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Re: math: URI scheme and protocol handler

From: Paul Prescod <paul@prescod.net>
Date: Tue, 29 Apr 2014 01:42:09 -0700
Message-ID: <CAAKstZKh_+f7RWhwVq_qR=M3+efwvSgXk_Xz3Gf0NUFUi8iwsg@mail.gmail.com>
To: Gerardo Capiel <gerardoc@benetech.org>
Cc: "uri@w3.org" <uri@w3.org>
Thank you, that video clarified.

The way the browsers are implemented, it is more seamless to launch an
external application with some data using a URL protocol rather than a
content-type.

http://www.chromeplugins.org/google/chrome-plugins/how-start-external-applications-9717.html

I have done this myself in the past.

I don't know what to say: the implementation defects of the browsers are at
odds with how web architecture is supposed to work. URL handlers are not
supposed to be application-launchers. They are supposed to describe the
actual protocol for downloading or manipulating data. Think of the mess
that will arise if every file format also needs a standardized URI format
as a way of working around browser behaviours.

If you do not worry about a formal standardization process at the W3C then
nobody will care that you are using URIs in this way.

The systemic fix is that HTML should have a way of stating that the target
file is designed to be "transient" and the user should not be harassed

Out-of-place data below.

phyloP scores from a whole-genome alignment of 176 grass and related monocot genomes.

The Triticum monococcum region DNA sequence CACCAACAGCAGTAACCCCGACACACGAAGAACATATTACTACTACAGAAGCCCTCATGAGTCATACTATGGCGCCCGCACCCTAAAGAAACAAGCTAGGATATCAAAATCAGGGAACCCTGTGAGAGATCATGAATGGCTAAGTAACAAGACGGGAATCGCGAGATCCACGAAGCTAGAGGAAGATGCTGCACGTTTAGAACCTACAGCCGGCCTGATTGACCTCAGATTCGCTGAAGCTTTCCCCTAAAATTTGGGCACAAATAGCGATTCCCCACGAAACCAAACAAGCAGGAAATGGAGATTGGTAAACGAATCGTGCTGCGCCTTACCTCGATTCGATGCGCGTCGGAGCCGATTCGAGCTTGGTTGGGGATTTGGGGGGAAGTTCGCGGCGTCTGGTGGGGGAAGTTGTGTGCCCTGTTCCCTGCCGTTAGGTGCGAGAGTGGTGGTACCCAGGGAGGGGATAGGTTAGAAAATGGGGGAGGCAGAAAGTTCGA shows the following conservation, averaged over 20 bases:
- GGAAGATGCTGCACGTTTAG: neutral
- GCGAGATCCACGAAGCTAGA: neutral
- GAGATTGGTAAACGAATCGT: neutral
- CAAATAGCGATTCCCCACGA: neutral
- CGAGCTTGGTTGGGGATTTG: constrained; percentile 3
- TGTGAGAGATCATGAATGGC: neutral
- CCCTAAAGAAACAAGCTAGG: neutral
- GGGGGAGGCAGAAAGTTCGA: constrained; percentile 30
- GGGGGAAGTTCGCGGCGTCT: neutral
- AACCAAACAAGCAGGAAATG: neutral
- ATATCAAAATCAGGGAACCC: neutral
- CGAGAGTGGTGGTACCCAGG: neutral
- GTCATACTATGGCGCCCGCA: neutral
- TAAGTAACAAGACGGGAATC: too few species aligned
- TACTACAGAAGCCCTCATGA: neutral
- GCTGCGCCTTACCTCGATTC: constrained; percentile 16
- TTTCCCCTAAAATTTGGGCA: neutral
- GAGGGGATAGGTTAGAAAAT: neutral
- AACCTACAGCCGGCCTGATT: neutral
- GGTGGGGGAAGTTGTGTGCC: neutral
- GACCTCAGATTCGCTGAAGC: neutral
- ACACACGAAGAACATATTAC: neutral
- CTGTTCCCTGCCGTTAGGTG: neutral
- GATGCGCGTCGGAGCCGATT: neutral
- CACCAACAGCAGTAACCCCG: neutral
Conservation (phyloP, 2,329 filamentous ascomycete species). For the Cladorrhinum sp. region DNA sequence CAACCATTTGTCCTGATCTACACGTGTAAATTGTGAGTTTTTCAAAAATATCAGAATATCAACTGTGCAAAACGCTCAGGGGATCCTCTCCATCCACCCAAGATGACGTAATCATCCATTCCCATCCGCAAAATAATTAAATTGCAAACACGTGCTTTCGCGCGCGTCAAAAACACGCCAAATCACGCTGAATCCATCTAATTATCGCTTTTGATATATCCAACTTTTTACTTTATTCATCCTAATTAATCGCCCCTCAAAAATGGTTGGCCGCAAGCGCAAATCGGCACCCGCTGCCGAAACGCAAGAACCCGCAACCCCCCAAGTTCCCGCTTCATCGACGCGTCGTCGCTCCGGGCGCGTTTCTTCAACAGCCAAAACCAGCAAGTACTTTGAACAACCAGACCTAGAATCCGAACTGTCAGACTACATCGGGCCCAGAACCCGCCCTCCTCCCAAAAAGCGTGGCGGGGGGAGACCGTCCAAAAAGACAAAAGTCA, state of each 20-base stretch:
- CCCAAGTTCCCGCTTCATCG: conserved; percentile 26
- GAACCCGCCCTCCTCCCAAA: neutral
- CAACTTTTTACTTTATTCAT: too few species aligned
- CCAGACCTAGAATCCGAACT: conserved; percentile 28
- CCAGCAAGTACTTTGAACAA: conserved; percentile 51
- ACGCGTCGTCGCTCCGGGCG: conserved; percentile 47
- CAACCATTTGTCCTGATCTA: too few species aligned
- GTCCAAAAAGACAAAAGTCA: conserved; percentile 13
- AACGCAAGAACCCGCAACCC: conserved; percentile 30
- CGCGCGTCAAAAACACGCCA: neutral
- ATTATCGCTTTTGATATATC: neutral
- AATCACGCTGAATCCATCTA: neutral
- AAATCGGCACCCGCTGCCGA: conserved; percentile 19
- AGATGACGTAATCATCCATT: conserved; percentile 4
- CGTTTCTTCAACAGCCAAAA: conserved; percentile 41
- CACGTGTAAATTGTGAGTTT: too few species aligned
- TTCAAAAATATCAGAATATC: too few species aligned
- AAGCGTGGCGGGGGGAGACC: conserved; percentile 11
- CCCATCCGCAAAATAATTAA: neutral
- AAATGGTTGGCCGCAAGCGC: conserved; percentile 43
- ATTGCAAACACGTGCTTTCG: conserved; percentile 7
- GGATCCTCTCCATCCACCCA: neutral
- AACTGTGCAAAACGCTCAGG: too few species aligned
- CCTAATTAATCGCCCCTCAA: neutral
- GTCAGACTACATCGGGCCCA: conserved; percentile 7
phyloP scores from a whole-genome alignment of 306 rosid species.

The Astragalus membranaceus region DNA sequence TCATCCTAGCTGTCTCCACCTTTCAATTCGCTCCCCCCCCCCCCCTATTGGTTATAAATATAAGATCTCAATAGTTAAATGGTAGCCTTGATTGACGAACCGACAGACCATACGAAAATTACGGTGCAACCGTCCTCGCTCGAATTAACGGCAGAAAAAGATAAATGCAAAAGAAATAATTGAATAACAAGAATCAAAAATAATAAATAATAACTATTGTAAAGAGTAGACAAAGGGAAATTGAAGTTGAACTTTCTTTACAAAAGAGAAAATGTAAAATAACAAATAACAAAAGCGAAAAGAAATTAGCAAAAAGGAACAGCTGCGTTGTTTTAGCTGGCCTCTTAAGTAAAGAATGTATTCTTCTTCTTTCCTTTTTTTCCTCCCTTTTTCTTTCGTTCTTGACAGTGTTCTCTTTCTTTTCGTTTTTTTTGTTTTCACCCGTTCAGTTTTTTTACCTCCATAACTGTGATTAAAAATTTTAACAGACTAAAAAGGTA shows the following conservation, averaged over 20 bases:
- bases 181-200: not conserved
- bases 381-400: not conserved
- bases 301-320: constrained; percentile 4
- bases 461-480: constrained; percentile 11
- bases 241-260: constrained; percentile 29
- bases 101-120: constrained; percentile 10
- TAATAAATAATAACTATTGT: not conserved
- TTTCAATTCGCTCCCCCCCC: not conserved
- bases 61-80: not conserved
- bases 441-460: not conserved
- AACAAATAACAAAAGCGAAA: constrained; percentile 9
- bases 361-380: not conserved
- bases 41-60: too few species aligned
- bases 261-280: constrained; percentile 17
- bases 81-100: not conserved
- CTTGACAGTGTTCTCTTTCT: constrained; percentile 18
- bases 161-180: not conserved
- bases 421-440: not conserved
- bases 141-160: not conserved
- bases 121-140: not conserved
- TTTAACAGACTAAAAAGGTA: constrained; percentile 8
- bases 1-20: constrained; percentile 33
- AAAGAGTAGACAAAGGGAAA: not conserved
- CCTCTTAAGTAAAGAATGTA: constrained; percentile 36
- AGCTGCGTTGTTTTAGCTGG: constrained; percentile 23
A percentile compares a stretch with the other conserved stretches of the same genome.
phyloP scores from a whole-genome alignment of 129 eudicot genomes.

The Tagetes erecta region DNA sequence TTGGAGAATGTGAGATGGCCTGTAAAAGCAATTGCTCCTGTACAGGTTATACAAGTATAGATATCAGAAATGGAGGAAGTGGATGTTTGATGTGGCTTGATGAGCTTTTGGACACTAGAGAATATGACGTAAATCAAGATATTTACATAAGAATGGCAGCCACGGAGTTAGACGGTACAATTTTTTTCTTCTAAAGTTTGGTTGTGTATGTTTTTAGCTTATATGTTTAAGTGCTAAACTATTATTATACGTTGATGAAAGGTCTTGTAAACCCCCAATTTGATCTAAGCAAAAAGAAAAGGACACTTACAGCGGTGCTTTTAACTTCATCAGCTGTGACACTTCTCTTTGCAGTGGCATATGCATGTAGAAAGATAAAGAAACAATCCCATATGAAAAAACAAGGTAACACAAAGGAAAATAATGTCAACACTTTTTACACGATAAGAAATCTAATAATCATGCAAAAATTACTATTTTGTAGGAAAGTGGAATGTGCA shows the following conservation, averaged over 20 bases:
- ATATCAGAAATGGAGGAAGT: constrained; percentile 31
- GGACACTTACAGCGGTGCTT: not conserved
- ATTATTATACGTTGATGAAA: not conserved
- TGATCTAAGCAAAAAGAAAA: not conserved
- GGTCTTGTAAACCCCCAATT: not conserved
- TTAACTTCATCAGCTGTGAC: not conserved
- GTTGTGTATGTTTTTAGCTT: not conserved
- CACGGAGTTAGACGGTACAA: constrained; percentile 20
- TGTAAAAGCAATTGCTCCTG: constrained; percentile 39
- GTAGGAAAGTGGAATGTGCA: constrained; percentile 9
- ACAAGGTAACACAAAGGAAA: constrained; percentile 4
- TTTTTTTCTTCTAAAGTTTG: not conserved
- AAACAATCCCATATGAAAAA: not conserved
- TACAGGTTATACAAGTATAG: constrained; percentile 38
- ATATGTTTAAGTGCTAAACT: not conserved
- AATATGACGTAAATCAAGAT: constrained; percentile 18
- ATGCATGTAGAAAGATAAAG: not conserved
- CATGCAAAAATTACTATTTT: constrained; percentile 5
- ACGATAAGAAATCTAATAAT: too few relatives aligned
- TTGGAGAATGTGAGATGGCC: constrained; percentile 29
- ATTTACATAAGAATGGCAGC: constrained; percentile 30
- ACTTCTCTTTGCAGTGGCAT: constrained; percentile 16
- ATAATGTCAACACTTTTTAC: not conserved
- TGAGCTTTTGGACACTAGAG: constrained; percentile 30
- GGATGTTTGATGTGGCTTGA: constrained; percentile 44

about a filename for storage. If the user wants to save the data then they
could do a "Save As" from the viewer app.



On Sun, Apr 27, 2014 at 11:55 PM, Gerardo Capiel <gerardoc@benetech.org>wrote:

>  I created a short YouTube video to demonstrate why a protocol handler
> with a math: URI scheme can provide an alternative and simple user
> experience for a blind or vision impaired user for exploring mathematical
> expressions.  In the video, 1) we turn on VoiceOver (the OS X screen reader
> / assistive technology), 2) we navigate a page that contains text and a
> mathematical expression, 3) we decide that we want to use another
> application other than Safari to explore and understand the math expression
> and click on the math expression which has an anchor tag around it (e.g.,
> <a href="math:<math>something</math>">), 4) the operating system launches
> the application registered to handle math: protocol requests, 5) the
> application provides tools for exploring the math, 6) after using the
> application, the user quits the application and seamlessly returns back to
> the web browser where they left off.
>
>  http://www.youtube.com/watch?v=jajYsEikdI4
>
>  I hope this helps to illustrate why a protocol handler provides a more
> seamless experience with the current state of browser implementations than
> a media type could today.
>
>  Gerardo
>
>  Gerardo Capiel
> VP of Engineering
> benetech
>
>  650-644-3405 - Twitter: @gcapiel <http://twitter.com/gcapiel> - GPG:
> 0x859F11C4
> Fork, Code, Do Social Good: http://benetech.github.com/
>
>
Received on Tuesday, 29 April 2014 08:43:00 UTC

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